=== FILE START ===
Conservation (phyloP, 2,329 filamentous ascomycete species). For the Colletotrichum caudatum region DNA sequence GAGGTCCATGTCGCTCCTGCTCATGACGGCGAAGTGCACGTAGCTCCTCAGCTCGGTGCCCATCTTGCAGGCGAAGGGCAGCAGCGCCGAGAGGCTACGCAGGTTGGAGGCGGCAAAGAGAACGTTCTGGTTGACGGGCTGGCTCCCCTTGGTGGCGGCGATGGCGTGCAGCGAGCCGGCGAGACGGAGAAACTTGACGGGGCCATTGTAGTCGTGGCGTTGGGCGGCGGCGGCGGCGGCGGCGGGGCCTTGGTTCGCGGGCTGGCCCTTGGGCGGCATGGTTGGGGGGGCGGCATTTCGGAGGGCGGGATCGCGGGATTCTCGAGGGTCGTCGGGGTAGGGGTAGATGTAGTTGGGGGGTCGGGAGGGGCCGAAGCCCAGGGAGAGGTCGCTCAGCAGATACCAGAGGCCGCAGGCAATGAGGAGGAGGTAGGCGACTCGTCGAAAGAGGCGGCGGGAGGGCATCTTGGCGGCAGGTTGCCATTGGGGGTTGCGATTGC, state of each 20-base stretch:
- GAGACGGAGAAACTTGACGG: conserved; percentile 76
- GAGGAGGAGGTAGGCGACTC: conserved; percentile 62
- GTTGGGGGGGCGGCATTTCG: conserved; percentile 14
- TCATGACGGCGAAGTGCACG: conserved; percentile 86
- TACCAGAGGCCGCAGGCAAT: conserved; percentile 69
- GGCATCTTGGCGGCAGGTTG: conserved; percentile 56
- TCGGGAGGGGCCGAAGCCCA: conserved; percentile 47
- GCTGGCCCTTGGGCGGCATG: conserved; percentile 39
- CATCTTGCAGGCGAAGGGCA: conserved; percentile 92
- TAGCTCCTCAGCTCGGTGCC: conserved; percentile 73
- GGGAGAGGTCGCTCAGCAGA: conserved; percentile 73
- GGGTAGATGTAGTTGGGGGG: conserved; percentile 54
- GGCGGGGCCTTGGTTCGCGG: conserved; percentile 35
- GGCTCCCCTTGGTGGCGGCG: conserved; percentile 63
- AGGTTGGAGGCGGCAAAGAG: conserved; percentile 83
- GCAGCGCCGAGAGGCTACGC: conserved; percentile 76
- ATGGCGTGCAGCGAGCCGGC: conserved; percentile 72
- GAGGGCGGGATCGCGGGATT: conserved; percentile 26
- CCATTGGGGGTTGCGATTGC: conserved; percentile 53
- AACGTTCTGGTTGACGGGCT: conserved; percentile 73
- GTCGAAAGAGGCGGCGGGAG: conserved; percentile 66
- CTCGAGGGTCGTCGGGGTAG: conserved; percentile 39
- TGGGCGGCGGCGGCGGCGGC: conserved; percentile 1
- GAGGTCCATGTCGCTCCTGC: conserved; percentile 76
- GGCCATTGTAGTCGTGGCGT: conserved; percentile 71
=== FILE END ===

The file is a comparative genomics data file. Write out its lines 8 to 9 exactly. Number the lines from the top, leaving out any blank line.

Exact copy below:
- TCGGGAGGGGCCGAAGCCCA: conserved; percentile 47
- GCTGGCCCTTGGGCGGCATG: conserved; percentile 39